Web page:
Principal Data Scientist, Practice Lead for Data Science, AI, Big Data Technologies at Teradata. O’Reilly author on distributed computing and machine learning. ​

Natalino leads the definition, design and implementation of data-driven financial and telecom applications. He has previously served as Enterprise Data Architect at ING in the Netherlands, focusing on fraud prevention/detection, SoC, cybersecurity, customer experience, and core banking processes.

​Prior to that, he had worked as senior researcher at Philips Research Laboratories in the Netherlands, on the topics of system-on-a-chip architectures, distributed computing and compilers. All-round Technology Manager, Product Developer, and Innovator with 15+ years track record in research, development and management of distributed architectures, scalable services and data-driven applications.

Wednesday, March 12, 2014

Big Data and APIs

Flickr_-_moses_namkung_-_The_Crowd_For_DMB_1.jpg
Big Data: more users, more interactions, more data science
photo: by m_namkung
Many complex data science problems, such as sparse matrix factorizations have very concrete applications today. These algorithms constitute  the fundation of machine learning engines which help us - the users - to filter, categorize and tag information.Two approaches can be taken in order to process the data: by analysing  large chunks of data (mostly translates into batch, lenghty operations) or per-request event-driven processing (mostly translates into responsive, reactive API and streaming computing in realtime).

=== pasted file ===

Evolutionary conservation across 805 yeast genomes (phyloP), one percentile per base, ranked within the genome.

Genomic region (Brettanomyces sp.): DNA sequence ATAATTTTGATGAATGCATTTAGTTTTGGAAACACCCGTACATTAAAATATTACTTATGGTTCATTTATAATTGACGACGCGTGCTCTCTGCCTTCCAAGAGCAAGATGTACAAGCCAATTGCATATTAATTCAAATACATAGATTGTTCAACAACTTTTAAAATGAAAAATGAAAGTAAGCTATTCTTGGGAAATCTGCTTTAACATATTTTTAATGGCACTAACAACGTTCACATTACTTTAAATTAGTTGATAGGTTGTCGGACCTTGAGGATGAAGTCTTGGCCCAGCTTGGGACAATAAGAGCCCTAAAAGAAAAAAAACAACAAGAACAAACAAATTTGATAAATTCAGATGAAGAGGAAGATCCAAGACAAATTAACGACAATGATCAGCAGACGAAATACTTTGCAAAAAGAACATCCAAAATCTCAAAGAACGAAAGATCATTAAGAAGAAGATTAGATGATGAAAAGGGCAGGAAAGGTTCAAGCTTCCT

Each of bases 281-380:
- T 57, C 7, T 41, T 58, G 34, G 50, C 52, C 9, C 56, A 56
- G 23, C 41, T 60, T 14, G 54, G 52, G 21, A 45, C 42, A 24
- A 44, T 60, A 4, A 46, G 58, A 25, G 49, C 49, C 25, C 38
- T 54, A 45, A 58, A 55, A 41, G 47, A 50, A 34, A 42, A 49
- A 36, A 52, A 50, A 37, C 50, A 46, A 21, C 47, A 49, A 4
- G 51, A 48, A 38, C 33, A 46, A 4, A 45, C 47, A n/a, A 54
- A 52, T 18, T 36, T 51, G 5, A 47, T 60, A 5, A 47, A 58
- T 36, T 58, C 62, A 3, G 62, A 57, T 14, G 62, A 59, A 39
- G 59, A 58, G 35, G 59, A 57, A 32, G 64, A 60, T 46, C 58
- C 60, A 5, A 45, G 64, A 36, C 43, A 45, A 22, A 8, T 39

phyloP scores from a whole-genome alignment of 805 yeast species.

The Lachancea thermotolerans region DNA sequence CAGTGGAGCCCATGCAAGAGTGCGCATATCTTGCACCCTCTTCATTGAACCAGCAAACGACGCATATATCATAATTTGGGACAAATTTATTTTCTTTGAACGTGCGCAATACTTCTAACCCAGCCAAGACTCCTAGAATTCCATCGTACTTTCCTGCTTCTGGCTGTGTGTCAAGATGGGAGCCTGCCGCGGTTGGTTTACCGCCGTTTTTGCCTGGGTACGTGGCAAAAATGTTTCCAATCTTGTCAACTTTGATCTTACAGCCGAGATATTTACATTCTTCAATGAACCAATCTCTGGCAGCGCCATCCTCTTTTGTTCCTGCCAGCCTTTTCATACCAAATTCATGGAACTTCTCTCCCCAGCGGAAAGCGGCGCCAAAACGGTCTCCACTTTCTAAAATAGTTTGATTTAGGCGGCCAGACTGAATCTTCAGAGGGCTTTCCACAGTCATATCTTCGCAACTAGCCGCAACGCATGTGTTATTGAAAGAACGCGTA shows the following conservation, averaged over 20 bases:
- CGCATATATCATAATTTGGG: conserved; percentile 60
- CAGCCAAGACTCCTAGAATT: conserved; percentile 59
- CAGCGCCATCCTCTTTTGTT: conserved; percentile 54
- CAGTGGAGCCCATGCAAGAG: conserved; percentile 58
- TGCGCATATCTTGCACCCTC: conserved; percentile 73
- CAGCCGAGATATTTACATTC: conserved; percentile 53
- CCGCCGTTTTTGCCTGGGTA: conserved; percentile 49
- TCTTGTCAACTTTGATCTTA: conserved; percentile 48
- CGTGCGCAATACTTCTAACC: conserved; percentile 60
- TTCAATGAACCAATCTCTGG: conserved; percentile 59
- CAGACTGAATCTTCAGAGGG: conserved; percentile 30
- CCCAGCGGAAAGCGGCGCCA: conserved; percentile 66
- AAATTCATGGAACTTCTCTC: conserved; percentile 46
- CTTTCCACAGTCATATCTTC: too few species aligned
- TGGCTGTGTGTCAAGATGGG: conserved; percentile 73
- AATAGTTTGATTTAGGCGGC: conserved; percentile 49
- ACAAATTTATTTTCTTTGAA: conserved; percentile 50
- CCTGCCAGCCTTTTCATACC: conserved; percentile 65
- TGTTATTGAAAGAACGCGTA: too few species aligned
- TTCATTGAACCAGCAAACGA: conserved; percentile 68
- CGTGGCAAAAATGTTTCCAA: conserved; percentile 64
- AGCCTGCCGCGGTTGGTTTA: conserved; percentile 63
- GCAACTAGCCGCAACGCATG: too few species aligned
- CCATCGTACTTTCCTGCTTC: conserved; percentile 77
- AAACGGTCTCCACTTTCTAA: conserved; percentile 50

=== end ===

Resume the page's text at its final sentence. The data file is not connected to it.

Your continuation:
These two approaches can be combined in a unified architecture where large inferences and broad analysis are performed in batch mode on a Hadoop Yarn framework, while faster, reactive analytics can be performed by a actor and event based distributed comupting in Akka.

Those two run-time frameworks have very different latency, throughput, data and compute caracteristsics. No/New SQL distributed database technologies can be successfully used to bridge those two run-time frameworks. 


References


whitepapers


Parallel systems


Libraries and Tools


Data science and machine learning

http://en.wikipedia.org/wiki/Matrix_decomposition